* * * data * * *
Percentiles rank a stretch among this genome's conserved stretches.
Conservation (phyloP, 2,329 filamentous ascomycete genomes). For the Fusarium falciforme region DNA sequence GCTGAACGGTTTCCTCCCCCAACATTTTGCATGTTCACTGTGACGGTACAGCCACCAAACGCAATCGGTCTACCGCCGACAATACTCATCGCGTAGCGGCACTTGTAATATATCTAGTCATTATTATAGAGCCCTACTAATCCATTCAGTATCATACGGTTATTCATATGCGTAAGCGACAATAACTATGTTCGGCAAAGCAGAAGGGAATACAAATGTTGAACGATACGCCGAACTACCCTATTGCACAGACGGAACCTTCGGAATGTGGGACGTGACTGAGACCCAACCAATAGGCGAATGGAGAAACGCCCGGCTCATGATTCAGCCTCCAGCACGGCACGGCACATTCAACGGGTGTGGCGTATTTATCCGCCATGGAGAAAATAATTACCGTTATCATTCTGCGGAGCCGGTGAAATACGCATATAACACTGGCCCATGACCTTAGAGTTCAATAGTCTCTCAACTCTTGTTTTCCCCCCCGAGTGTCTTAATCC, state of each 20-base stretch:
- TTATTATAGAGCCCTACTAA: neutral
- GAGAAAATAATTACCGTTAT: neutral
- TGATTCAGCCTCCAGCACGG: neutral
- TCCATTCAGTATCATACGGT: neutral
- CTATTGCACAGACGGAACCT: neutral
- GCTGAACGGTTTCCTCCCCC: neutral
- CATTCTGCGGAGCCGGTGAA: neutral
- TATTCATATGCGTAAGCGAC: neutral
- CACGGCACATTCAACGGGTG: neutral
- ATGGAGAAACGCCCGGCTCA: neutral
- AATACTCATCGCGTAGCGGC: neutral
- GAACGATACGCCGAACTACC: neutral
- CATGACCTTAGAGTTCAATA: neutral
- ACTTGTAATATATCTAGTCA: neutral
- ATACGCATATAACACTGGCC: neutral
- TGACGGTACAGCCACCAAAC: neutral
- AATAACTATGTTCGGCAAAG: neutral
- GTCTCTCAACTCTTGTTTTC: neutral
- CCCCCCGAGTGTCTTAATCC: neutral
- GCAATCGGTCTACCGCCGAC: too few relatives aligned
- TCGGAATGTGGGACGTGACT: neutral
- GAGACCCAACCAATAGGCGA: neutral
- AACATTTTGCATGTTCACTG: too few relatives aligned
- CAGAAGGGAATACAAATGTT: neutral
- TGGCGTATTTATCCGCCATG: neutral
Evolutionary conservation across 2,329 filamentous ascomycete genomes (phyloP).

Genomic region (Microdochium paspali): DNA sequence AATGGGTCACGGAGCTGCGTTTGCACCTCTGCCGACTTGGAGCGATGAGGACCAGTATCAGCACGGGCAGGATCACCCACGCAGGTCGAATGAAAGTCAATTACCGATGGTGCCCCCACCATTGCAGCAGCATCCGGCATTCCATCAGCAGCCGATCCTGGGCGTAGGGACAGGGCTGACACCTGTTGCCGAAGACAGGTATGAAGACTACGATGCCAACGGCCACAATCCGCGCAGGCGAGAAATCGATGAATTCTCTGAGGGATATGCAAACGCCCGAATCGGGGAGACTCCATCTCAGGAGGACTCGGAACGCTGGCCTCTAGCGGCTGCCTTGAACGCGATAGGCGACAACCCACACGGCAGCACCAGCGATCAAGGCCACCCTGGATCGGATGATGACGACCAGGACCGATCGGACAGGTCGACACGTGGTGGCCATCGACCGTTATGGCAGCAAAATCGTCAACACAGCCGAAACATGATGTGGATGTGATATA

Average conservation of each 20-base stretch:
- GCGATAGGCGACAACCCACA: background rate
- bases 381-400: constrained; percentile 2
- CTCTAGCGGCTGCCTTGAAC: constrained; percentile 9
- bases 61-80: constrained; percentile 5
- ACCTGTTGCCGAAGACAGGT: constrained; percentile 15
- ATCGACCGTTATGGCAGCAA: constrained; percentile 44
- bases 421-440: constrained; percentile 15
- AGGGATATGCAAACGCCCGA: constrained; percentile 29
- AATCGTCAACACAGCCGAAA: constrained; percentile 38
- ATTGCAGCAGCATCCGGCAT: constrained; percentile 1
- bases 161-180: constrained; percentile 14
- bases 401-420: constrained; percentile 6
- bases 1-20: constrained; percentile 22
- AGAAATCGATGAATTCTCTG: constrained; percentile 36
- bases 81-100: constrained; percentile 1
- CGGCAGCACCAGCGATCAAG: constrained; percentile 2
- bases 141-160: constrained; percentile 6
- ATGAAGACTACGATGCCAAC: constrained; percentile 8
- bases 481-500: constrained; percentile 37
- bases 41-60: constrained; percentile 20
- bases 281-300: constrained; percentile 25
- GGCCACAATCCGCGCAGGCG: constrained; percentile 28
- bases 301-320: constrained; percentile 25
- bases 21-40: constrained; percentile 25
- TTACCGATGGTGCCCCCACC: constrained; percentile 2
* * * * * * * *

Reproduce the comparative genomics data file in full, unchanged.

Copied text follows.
Percentiles rank a stretch among this genome's conserved stretches.
Conservation (phyloP, 2,329 filamentous ascomycete genomes). For the Fusarium falciforme region DNA sequence GCTGAACGGTTTCCTCCCCCAACATTTTGCATGTTCACTGTGACGGTACAGCCACCAAACGCAATCGGTCTACCGCCGACAATACTCATCGCGTAGCGGCACTTGTAATATATCTAGTCATTATTATAGAGCCCTACTAATCCATTCAGTATCATACGGTTATTCATATGCGTAAGCGACAATAACTATGTTCGGCAAAGCAGAAGGGAATACAAATGTTGAACGATACGCCGAACTACCCTATTGCACAGACGGAACCTTCGGAATGTGGGACGTGACTGAGACCCAACCAATAGGCGAATGGAGAAACGCCCGGCTCATGATTCAGCCTCCAGCACGGCACGGCACATTCAACGGGTGTGGCGTATTTATCCGCCATGGAGAAAATAATTACCGTTATCATTCTGCGGAGCCGGTGAAATACGCATATAACACTGGCCCATGACCTTAGAGTTCAATAGTCTCTCAACTCTTGTTTTCCCCCCCGAGTGTCTTAATCC, state of each 20-base stretch:
- TTATTATAGAGCCCTACTAA: neutral
- GAGAAAATAATTACCGTTAT: neutral
- TGATTCAGCCTCCAGCACGG: neutral
- TCCATTCAGTATCATACGGT: neutral
- CTATTGCACAGACGGAACCT: neutral
- GCTGAACGGTTTCCTCCCCC: neutral
- CATTCTGCGGAGCCGGTGAA: neutral
- TATTCATATGCGTAAGCGAC: neutral
- CACGGCACATTCAACGGGTG: neutral
- ATGGAGAAACGCCCGGCTCA: neutral
- AATACTCATCGCGTAGCGGC: neutral
- GAACGATACGCCGAACTACC: neutral
- CATGACCTTAGAGTTCAATA: neutral
- ACTTGTAATATATCTAGTCA: neutral
- ATACGCATATAACACTGGCC: neutral
- TGACGGTACAGCCACCAAAC: neutral
- AATAACTATGTTCGGCAAAG: neutral
- GTCTCTCAACTCTTGTTTTC: neutral
- CCCCCCGAGTGTCTTAATCC: neutral
- GCAATCGGTCTACCGCCGAC: too few relatives aligned
- TCGGAATGTGGGACGTGACT: neutral
- GAGACCCAACCAATAGGCGA: neutral
- AACATTTTGCATGTTCACTG: too few relatives aligned
- CAGAAGGGAATACAAATGTT: neutral
- TGGCGTATTTATCCGCCATG: neutral
Evolutionary conservation across 2,329 filamentous ascomycete genomes (phyloP).

Genomic region (Microdochium paspali): DNA sequence AATGGGTCACGGAGCTGCGTTTGCACCTCTGCCGACTTGGAGCGATGAGGACCAGTATCAGCACGGGCAGGATCACCCACGCAGGTCGAATGAAAGTCAATTACCGATGGTGCCCCCACCATTGCAGCAGCATCCGGCATTCCATCAGCAGCCGATCCTGGGCGTAGGGACAGGGCTGACACCTGTTGCCGAAGACAGGTATGAAGACTACGATGCCAACGGCCACAATCCGCGCAGGCGAGAAATCGATGAATTCTCTGAGGGATATGCAAACGCCCGAATCGGGGAGACTCCATCTCAGGAGGACTCGGAACGCTGGCCTCTAGCGGCTGCCTTGAACGCGATAGGCGACAACCCACACGGCAGCACCAGCGATCAAGGCCACCCTGGATCGGATGATGACGACCAGGACCGATCGGACAGGTCGACACGTGGTGGCCATCGACCGTTATGGCAGCAAAATCGTCAACACAGCCGAAACATGATGTGGATGTGATATA

Average conservation of each 20-base stretch:
- GCGATAGGCGACAACCCACA: background rate
- bases 381-400: constrained; percentile 2
- CTCTAGCGGCTGCCTTGAAC: constrained; percentile 9
- bases 61-80: constrained; percentile 5
- ACCTGTTGCCGAAGACAGGT: constrained; percentile 15
- ATCGACCGTTATGGCAGCAA: constrained; percentile 44
- bases 421-440: constrained; percentile 15
- AGGGATATGCAAACGCCCGA: constrained; percentile 29
- AATCGTCAACACAGCCGAAA: constrained; percentile 38
- ATTGCAGCAGCATCCGGCAT: constrained; percentile 1
- bases 161-180: constrained; percentile 14
- bases 401-420: constrained; percentile 6
- bases 1-20: constrained; percentile 22
- AGAAATCGATGAATTCTCTG: constrained; percentile 36
- bases 81-100: constrained; percentile 1
- CGGCAGCACCAGCGATCAAG: constrained; percentile 2
- bases 141-160: constrained; percentile 6
- ATGAAGACTACGATGCCAAC: constrained; percentile 8
- bases 481-500: constrained; percentile 37
- bases 41-60: constrained; percentile 20
- bases 281-300: constrained; percentile 25
- GGCCACAATCCGCGCAGGCG: constrained; percentile 28
- bases 301-320: constrained; percentile 25
- bases 21-40: constrained; percentile 25
- TTACCGATGGTGCCCCCACC: constrained; percentile 2